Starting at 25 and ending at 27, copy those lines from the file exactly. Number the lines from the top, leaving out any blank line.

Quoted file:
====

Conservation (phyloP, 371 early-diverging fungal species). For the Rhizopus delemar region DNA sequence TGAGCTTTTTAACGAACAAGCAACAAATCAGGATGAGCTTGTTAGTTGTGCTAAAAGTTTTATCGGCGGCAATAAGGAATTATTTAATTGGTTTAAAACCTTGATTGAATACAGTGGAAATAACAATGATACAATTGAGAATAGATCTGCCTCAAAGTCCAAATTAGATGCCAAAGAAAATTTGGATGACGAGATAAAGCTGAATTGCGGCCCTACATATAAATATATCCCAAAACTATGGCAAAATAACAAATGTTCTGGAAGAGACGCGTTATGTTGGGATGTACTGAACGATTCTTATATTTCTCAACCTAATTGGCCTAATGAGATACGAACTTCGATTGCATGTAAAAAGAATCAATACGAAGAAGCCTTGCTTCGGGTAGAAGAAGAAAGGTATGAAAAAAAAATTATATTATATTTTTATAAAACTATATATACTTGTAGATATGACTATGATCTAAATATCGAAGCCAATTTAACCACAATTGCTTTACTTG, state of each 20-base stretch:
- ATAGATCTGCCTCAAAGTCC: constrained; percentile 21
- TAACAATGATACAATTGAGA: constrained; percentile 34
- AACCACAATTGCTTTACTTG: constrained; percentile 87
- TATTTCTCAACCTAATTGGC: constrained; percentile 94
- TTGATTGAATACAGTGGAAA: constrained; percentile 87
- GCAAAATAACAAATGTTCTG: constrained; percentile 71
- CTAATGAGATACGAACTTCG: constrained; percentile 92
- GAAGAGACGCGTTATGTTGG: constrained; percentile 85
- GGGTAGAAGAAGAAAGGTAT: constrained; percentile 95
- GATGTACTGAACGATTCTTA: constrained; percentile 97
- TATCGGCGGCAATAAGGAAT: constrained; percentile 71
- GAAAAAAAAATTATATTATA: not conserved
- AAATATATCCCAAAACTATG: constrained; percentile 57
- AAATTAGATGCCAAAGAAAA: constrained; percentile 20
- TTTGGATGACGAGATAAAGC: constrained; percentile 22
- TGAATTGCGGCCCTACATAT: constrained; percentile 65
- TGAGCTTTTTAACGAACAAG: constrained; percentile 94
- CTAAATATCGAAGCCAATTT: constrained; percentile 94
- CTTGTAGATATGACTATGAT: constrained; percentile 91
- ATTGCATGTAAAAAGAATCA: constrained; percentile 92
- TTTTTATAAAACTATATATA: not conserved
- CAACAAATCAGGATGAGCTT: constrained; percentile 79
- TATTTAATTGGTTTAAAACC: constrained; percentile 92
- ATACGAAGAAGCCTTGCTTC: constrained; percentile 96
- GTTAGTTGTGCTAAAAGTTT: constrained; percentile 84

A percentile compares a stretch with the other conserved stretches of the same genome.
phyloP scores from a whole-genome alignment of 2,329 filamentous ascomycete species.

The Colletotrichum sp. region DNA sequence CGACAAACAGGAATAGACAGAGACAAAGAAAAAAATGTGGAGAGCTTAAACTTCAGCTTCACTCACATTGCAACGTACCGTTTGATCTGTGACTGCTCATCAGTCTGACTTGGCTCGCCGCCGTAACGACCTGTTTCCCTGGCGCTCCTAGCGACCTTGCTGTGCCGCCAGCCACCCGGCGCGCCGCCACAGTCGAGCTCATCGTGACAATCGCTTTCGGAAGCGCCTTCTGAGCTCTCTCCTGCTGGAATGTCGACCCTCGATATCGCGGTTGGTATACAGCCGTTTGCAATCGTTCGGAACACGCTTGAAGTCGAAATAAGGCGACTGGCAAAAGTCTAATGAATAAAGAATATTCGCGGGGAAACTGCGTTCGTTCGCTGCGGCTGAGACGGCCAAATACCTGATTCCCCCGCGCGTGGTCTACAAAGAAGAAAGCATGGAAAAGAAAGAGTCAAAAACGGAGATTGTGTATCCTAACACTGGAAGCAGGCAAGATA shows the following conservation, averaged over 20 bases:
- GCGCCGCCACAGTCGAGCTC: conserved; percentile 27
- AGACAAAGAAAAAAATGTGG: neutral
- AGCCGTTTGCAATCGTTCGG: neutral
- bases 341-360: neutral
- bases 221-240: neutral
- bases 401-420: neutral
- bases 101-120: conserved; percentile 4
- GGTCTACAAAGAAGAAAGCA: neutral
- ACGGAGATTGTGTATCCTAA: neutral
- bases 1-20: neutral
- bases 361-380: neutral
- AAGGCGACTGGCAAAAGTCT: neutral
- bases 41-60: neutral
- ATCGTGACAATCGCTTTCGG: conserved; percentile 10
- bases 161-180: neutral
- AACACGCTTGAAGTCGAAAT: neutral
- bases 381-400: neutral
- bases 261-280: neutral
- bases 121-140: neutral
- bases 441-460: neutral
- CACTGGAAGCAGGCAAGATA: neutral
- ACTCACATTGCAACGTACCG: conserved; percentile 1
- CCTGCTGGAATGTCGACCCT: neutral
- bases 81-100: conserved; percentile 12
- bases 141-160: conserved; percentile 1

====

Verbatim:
- ATACGAAGAAGCCTTGCTTC: constrained; percentile 96
- GTTAGTTGTGCTAAAAGTTT: constrained; percentile 84

A percentile compares a stretch with the other conserved stretches of the same genome.